Linked Java Object builder inputsAdded by IBM on June 28, 2011 | Version 1 (Original)
|This topic describes the inputs for the Linked Java Object builder.
This topic describes the inputs for the Linked Java Object builder.
- General input
Table 1. General input
|Name||Enter a name for this builder call. The WebSphere® Portlet Factory Designer displays this name in the builder call list.|
|Class Name||Enter the fully-qualified name for the class to use for your LJO. For example,
If there is no package (the class is either in IBM® WebSphere Portlet Factory WEB-INF/classes or work/classes directory), enter the class name.
Table 2. Overwriting input
|Rename Existing||This input is useful to change the behavior of code that was placed in the WebApp by a high-level builder or by an imported model. |
When set, this input causes the builder to replace an existing WebApp object with a new object. The builder locates the existing WebApp object (variable, LJO, and so on), renames it, and creates a replacement object.Note: This input is available on the following low-level builders that create WebApp objects: Action List, Imported Page, Linked Java Object, Linked Model, Method, Method Call, Page, Variable, and Schema.
Table 3. Advanced inputs
|Instantiation Method||Select a method that calls a constructor in your Java class and passes any necessary arguments. Use a no argument method in your web application that returns an instance of the LJO class after constructing it. |
|State and Failover||Select the failover behavior for the LJO. You can choose from the following values: |
This setting prompts the model to save the current value for the variable in the case of a failover event. This failover functionality does incur a small performance hit, so only use the default setting when necessary.Read-Write but not persisted for failover
This setting allows your variable value to change, but its value at the time of failover is not preserved.Read-only: shared across all users
This setting makes your variable behave like a constant. Its value never changes from the initial setting. As a result, some performance gains are realized because a copy of the variable is not made during generation and the variable is not processed during the failover event.Request Scope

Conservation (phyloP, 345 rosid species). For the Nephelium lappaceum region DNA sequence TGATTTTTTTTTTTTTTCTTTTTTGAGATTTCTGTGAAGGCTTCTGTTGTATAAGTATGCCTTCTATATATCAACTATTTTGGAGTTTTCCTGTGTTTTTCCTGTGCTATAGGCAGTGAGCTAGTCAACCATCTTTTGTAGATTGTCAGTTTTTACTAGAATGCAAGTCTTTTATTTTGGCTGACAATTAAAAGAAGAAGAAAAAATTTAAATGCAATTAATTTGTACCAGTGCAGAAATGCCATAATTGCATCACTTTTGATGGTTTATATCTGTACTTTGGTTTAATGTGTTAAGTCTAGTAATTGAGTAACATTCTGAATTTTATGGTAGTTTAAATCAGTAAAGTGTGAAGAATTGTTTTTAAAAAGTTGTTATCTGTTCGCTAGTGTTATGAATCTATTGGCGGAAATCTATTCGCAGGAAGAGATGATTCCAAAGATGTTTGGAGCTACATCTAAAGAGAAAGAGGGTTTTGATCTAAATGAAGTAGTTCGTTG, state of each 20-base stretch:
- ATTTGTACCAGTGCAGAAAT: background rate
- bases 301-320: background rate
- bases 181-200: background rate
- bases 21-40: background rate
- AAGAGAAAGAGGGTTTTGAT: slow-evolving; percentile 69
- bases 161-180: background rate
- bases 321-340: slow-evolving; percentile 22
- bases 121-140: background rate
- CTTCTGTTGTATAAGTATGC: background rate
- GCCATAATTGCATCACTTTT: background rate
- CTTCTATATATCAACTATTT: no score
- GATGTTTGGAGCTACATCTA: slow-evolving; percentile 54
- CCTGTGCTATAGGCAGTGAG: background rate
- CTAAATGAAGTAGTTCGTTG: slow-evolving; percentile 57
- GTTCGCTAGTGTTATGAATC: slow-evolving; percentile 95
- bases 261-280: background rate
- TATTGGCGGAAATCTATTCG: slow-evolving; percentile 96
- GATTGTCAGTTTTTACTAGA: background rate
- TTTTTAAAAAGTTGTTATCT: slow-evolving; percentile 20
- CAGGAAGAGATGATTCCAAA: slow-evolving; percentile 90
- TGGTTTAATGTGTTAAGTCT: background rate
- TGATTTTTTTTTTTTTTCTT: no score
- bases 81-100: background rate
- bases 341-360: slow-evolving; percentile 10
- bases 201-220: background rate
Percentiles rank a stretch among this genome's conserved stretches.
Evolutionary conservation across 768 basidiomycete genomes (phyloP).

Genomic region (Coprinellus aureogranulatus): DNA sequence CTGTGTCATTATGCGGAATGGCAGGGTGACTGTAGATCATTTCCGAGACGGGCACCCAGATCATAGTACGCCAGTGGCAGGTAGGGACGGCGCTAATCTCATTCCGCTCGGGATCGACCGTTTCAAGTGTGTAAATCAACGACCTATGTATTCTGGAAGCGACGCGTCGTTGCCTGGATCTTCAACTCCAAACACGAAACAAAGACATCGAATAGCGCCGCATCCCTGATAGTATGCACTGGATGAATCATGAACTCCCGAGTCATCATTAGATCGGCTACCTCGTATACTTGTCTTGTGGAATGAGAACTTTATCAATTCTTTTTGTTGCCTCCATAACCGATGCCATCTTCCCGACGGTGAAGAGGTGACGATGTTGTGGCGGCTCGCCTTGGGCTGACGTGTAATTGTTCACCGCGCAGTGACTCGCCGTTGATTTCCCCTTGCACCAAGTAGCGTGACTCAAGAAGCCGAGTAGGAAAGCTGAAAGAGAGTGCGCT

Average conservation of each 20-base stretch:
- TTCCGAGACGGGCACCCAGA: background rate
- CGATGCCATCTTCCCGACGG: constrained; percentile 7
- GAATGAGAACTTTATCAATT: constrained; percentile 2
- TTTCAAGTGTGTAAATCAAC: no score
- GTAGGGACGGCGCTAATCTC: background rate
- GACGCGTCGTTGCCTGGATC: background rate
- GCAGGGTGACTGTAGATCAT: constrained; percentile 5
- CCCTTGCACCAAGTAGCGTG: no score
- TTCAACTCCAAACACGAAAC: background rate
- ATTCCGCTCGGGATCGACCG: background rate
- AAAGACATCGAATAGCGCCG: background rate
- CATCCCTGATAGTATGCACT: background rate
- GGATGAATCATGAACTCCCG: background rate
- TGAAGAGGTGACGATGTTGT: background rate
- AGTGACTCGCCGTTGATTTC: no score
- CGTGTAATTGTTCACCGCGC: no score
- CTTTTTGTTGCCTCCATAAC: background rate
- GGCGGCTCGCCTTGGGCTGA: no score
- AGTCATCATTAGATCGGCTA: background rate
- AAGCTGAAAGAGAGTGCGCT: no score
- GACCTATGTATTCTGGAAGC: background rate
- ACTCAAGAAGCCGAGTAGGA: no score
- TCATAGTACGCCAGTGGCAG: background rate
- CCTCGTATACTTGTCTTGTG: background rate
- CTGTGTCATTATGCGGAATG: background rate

This setting stores the variable value in a request attribute rather than in a class (WebAppInstanceData). Doing this can improve performance for large variables that are set and read within a single request, and not needed across multiple requests.
Note: Do not use Request Scope for items such as XML variables that are used in multiple requests. Doing so would clone and initialize the request copy of that variable for every use. Use Request Scope for infrequently used variables and variables that hold large objects or hierarchies of objects (such as XML). A typical use of Request Scope might be for a variable that contains data for a table that is displayed on only page of a multiple page application.
|Model Method Base ||Select whether you want the class generated for the model Method builder calls to extend the class specified for this LJO. Select either of these values: |
Use this Linked Java Object's class as a base for all methods in model
Don't extend model methods from this Linked Java Object class
Select this value to define the generated class for the model method as extending the class specified for this LJO. Doing so provides the following benefits:
- Methods in the LJO get displayed as top-level methods in the reference chooser.
- Calling methods in the LJO from other methods is simpler. For example,
- instead of:
Select this value if it does not make sense to extend the LJO class for the model methods. For example, if the LJO contains many member variables.
|Target Phase||Select the generation phase in which to execute the LJO as one of the following options. This useful only if existing elements are being modified. The LinkedJavaObject class uses this for the getTargetPhase method. |
Parent topic: Linked Java Object builder